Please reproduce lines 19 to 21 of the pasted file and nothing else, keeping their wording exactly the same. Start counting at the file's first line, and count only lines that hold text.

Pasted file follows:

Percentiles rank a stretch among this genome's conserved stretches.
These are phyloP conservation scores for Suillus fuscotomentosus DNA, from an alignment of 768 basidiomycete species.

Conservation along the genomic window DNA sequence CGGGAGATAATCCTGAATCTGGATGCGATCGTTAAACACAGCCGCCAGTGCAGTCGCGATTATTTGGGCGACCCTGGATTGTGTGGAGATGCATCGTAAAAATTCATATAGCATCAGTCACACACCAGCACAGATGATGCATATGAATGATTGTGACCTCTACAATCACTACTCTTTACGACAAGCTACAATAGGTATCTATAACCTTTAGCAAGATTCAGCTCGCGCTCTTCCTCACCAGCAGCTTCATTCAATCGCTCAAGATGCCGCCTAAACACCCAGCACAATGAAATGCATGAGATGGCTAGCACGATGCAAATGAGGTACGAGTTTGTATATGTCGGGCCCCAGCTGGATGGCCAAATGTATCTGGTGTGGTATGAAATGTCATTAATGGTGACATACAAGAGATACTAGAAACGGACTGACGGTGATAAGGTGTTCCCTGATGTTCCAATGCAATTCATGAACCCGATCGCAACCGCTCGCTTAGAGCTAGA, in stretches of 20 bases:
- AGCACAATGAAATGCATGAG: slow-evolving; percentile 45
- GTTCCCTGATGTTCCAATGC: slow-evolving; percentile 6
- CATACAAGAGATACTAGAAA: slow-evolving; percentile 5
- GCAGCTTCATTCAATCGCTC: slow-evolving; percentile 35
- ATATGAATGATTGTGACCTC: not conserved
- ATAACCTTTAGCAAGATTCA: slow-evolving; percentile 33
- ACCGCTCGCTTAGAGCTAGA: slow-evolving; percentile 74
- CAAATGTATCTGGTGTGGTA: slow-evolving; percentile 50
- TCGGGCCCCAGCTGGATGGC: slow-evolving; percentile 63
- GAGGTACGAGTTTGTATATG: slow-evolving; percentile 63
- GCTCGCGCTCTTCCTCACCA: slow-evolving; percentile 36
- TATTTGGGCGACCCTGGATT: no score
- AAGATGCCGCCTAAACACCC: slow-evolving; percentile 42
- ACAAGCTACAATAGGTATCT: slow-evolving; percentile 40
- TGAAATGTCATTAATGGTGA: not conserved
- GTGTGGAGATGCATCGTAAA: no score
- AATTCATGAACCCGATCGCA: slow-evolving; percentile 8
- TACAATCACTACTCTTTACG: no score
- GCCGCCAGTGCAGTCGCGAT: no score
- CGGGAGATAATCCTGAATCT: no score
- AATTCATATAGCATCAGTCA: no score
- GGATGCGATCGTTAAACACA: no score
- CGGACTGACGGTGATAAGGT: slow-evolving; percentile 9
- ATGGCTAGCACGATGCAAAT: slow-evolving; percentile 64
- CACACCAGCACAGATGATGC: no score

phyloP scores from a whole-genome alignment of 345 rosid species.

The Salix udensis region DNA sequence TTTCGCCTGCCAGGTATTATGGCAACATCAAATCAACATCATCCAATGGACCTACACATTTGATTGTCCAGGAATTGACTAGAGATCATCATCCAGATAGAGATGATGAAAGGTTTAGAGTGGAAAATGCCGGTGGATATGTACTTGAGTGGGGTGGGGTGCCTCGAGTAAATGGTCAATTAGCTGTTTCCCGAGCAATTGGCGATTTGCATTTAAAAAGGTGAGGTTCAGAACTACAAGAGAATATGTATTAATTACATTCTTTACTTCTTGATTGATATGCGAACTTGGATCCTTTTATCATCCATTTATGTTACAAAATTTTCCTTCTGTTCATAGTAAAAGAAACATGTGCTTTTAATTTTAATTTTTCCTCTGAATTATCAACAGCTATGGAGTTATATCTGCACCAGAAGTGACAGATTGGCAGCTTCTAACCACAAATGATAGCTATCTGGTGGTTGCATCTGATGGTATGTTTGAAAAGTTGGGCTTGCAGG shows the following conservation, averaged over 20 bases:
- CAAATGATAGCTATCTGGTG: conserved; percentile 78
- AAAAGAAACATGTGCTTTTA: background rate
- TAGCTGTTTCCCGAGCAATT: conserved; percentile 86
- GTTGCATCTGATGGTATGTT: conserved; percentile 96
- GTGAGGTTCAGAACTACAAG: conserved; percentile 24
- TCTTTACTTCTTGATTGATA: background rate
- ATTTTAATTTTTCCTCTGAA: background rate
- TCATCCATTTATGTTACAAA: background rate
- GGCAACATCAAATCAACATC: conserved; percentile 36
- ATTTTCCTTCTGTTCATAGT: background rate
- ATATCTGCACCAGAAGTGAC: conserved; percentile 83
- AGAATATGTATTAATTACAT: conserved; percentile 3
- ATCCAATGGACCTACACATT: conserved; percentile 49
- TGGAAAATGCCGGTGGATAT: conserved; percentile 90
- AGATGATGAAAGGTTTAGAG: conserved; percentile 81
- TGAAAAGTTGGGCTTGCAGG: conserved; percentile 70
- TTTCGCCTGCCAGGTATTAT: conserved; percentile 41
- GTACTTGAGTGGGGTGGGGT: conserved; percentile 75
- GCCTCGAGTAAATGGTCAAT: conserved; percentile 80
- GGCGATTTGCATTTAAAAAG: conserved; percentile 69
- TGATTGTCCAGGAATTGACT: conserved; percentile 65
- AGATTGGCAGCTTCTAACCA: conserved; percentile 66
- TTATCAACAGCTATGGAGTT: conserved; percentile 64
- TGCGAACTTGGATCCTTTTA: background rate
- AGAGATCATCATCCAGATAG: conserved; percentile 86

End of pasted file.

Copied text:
- GTGTGGAGATGCATCGTAAA: no score
- AATTCATGAACCCGATCGCA: slow-evolving; percentile 8
- TACAATCACTACTCTTTACG: no score